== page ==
The Republican Party has two candidates for city commissioner in next Tuesday’s election – Joe Duda, the 16-year incumbent, and Al Schmidt, who’s been active with an insurgent group critical of the party leadership. So what does the party leadership do with its sample ballots? Schmidt’s name is on there, in the same blue ink used for most of the other candidates. Duda’s name and ballot position are in red ink, standing out from the others.
All a matter of routine, says party leader Vito F. Canuso Jr., whose election as party chairman was overturned by Republican State Committee last year because of various irregularities. Schmidt was his opponent.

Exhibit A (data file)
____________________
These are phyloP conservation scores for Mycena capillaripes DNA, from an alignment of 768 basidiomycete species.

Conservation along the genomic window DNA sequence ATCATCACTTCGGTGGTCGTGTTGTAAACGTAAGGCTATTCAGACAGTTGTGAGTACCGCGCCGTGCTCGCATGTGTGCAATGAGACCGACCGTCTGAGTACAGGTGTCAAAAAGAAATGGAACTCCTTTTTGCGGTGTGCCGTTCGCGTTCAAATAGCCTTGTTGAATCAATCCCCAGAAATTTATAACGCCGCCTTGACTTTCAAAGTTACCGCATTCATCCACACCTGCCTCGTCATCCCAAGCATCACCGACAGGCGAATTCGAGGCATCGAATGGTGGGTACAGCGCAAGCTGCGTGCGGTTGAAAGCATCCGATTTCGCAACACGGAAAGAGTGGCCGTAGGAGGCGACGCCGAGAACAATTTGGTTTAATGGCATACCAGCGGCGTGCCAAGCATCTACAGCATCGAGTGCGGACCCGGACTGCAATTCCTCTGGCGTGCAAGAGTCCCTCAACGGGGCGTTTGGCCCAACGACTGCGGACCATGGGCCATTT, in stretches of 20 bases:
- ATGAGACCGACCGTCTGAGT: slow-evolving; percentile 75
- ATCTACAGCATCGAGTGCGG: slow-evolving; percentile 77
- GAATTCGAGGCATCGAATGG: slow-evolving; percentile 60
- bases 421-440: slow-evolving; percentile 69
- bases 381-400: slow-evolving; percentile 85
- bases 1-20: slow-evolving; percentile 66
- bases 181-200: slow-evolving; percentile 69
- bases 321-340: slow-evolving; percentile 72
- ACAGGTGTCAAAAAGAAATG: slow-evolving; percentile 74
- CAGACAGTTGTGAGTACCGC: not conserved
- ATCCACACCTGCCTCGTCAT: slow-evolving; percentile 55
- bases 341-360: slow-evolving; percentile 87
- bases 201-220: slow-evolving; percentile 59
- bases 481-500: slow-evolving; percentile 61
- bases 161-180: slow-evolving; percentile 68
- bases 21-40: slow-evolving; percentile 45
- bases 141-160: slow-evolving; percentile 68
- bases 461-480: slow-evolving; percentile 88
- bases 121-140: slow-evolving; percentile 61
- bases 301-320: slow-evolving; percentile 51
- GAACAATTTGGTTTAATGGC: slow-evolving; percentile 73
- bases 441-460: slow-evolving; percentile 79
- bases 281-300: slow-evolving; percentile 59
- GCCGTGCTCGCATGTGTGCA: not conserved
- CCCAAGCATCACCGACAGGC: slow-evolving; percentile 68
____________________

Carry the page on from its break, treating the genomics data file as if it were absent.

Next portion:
“We decided to put the names of incumbents in red ink,” Canuso said. “We always do it that way. The incumbents are the ones who have not tried to stab anybody else in the back, who haven’t violated Ronald Reagan’s 11th Commandment, don’t speak ill of other Republicans.”
Schmidt said he’s consulting a lawyer. A similar sample ballot, also produced at Strassheim Printers for multiple wards in Northeast Philadelphia, has Duda’s name in red and instead of mentioning Schmidt, it says “SKIP #119,” Schmidt’s ballot number. That ballot says it’s “paid for by Friends of Joe Duda.”